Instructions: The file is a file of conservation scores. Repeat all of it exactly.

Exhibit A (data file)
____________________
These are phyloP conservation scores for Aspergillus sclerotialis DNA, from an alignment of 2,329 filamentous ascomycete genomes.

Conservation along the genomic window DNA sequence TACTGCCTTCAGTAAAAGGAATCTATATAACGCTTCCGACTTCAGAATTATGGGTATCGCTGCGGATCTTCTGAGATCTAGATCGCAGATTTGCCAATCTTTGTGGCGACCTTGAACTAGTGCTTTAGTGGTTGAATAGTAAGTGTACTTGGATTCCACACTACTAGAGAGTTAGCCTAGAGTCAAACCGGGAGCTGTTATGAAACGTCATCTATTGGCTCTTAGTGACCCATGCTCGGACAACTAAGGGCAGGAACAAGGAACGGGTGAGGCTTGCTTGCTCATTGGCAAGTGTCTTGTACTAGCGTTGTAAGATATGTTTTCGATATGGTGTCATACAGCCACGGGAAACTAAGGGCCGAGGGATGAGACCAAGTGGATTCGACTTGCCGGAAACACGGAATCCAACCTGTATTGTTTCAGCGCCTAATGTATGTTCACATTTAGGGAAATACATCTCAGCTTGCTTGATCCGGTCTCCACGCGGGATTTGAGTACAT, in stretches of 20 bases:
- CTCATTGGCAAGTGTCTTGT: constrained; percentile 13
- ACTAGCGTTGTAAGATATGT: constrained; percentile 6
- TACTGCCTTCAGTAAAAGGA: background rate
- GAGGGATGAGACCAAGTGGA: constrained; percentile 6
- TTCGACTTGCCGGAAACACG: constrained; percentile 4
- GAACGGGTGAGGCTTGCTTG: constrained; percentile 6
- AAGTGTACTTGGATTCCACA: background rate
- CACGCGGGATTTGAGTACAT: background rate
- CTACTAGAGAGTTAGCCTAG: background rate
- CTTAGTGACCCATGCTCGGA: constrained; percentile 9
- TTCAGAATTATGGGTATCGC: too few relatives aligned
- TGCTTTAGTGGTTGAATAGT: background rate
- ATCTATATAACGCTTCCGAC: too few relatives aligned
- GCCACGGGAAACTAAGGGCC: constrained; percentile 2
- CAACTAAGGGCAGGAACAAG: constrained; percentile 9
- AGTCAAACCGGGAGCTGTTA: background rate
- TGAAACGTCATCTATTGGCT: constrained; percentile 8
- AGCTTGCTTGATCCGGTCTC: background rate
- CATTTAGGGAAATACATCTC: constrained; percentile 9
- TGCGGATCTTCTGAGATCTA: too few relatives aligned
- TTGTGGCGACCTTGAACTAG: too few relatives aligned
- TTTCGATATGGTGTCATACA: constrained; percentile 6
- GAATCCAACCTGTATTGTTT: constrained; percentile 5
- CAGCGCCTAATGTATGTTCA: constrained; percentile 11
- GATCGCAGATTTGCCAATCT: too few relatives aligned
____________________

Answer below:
These are phyloP conservation scores for Aspergillus sclerotialis DNA, from an alignment of 2,329 filamentous ascomycete genomes.

Conservation along the genomic window DNA sequence TACTGCCTTCAGTAAAAGGAATCTATATAACGCTTCCGACTTCAGAATTATGGGTATCGCTGCGGATCTTCTGAGATCTAGATCGCAGATTTGCCAATCTTTGTGGCGACCTTGAACTAGTGCTTTAGTGGTTGAATAGTAAGTGTACTTGGATTCCACACTACTAGAGAGTTAGCCTAGAGTCAAACCGGGAGCTGTTATGAAACGTCATCTATTGGCTCTTAGTGACCCATGCTCGGACAACTAAGGGCAGGAACAAGGAACGGGTGAGGCTTGCTTGCTCATTGGCAAGTGTCTTGTACTAGCGTTGTAAGATATGTTTTCGATATGGTGTCATACAGCCACGGGAAACTAAGGGCCGAGGGATGAGACCAAGTGGATTCGACTTGCCGGAAACACGGAATCCAACCTGTATTGTTTCAGCGCCTAATGTATGTTCACATTTAGGGAAATACATCTCAGCTTGCTTGATCCGGTCTCCACGCGGGATTTGAGTACAT, in stretches of 20 bases:
- CTCATTGGCAAGTGTCTTGT: constrained; percentile 13
- ACTAGCGTTGTAAGATATGT: constrained; percentile 6
- TACTGCCTTCAGTAAAAGGA: background rate
- GAGGGATGAGACCAAGTGGA: constrained; percentile 6
- TTCGACTTGCCGGAAACACG: constrained; percentile 4
- GAACGGGTGAGGCTTGCTTG: constrained; percentile 6
- AAGTGTACTTGGATTCCACA: background rate
- CACGCGGGATTTGAGTACAT: background rate
- CTACTAGAGAGTTAGCCTAG: background rate
- CTTAGTGACCCATGCTCGGA: constrained; percentile 9
- TTCAGAATTATGGGTATCGC: too few relatives aligned
- TGCTTTAGTGGTTGAATAGT: background rate
- ATCTATATAACGCTTCCGAC: too few relatives aligned
- GCCACGGGAAACTAAGGGCC: constrained; percentile 2
- CAACTAAGGGCAGGAACAAG: constrained; percentile 9
- AGTCAAACCGGGAGCTGTTA: background rate
- TGAAACGTCATCTATTGGCT: constrained; percentile 8
- AGCTTGCTTGATCCGGTCTC: background rate
- CATTTAGGGAAATACATCTC: constrained; percentile 9
- TGCGGATCTTCTGAGATCTA: too few relatives aligned
- TTGTGGCGACCTTGAACTAG: too few relatives aligned
- TTTCGATATGGTGTCATACA: constrained; percentile 6
- GAATCCAACCTGTATTGTTT: constrained; percentile 5
- CAGCGCCTAATGTATGTTCA: constrained; percentile 11
- GATCGCAGATTTGCCAATCT: too few relatives aligned